Written by Helen Aitchison
It’s a New Year, a period for reflection and adaptations in our lives. A time for motivation, commitment and a renewed zest to achieve! Whether we stick at them is another thing, but January naturally brings new cycles, new thoughts and opportunities. I personally prefer the term “Goals,” than New Year’s Resolution, which eases the pressure and fear of failing.
One of my goals this year is to be greener. I score well on the “Green scale,” but would like to contribute more and play a great part in protecting further damage to our planet. It feels that never in our lifetimes has there been as much emphasis on our need to protect our world, and rightly so. Climate activist such as Greta Thunberg have brought the topic into our front rooms and minds, and COP 26 in November of 2021 saw commitment and emotional speeches from leaders across the world.
COP, for those interested, stands for ‘Conference of the Parties.’ COP26 was the 26th meeting for global climate summits, this time in Glasgow.
So how can we all play our part in protecting our climate? I recently heard someone saying,
“There’s no point, I can’t make much of a difference alone.” If we all thought that, we would never make an impact. One person, plus another, plus another becomes an army of hope, action and change. Simple everyday changes can contribute to change and importantly, these can be cost effective as well as benefit your wellbeing and that of your loved ones.
Here’s a list of ideas, that may just feel like a great fit for you personally and could even become one of your 2022 goals:
- Use your car less – walk, cycle, plan journeys more effectively, use public transport and car share. This will not only help reduce fuel omissions, but will also offer an opportunity to possibly save money and exercise as a bonus.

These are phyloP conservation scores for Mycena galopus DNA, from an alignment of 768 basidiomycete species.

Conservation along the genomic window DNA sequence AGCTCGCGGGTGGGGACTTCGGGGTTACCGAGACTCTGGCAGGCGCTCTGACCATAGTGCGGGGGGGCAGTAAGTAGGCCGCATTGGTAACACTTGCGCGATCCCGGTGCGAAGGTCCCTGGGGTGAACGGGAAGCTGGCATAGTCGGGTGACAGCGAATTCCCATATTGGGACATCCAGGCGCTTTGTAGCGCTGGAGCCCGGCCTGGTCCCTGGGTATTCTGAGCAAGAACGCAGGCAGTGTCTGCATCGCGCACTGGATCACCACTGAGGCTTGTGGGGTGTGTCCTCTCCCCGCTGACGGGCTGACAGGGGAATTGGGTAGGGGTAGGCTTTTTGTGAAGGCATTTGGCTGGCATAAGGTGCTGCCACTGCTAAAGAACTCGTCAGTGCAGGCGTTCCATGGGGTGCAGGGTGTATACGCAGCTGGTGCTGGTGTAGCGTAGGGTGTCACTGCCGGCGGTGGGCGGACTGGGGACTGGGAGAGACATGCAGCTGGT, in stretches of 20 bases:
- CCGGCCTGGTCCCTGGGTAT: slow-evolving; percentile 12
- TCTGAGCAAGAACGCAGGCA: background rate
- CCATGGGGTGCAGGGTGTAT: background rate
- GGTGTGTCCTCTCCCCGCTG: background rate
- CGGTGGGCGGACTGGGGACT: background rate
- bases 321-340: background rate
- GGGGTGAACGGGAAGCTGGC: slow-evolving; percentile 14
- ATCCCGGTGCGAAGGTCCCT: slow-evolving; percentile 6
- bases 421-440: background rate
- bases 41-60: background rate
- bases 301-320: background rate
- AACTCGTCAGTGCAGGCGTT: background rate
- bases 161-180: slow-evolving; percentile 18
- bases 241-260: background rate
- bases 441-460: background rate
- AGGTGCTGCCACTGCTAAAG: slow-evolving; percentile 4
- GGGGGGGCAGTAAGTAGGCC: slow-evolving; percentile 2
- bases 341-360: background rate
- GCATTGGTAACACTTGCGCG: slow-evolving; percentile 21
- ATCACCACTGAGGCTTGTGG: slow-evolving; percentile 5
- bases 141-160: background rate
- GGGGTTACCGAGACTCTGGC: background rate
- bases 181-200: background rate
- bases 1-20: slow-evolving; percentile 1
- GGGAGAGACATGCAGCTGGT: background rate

- Volunteer with local litter pick-ups – these occur across the North East, in our beautiful woodlands, parks and beaches. Take partners and children along. Many organised events build community links and allow for making new friendships, as well as educating our young people and each other.
- Reducing waste – be more mindful of what you throw away. Recycle where you can. Plan meals to reduce food waste, or make a basic compost bin for food waste. Take unwanted food that can still be consumed to a food bank. Donate unwanted clothes to charity shops and local services who support homeless people. If clothes are beyond repair, use them for pet bedding, or cleaning rags. Buy second hand where you can, in charity shops or online. It saves you money and supports individuals and local charities.
- Conserve water and electricity – simple things like having showers instead of baths, cutting down the time you spend in the shower, even by a tiny amount! Turning the tap off when you are brushing your teeth, washing at a lower temperature and a quick wash, turning lights off when not needed and switching off electrical items at the socket.
- Eat sustainably – going vegetarian or vegan even for a month or two a year. Studies indicate that going vegetarian can reduce greenhouse gas emissions by 2.5 times, compared to a meat diet. (www.vegsoc.org)
- Use less plastic – Invest in material shopping bags that will last for ages, rather than paying for plastic bags that we never remember to take shopping with us again! Use metal or bamboo straws and avoid buying disposable plates and plastic, one use cutlery. Carry a travel cup with you, or a reusable water bottle. Some coffee shop companies give discount if you visit their cafes with your own cup. Look into cosmetics and toiletries that use less plastic packaging. I’ve recently discovered a shampoo soap that works wonders for my unruly hair!
- Have conversations about climate change, with colleagues, friends and your family. Keep it on everyone’s agenda. We can all play a part in making a positive impact, with much of our lifestyle changes benefitting our bank accounts and our health as a bonus.
Helen is a journalist for Radio Gateshead, a local lass who has spent the last two decades working in health and social care. She currently works for a local charity, managing service across the North East for vulnerable children and adults.
Her debut novel, The Dinner Club, is due for release in March 2022 and her writing has featured in a number of anthologies and magazines.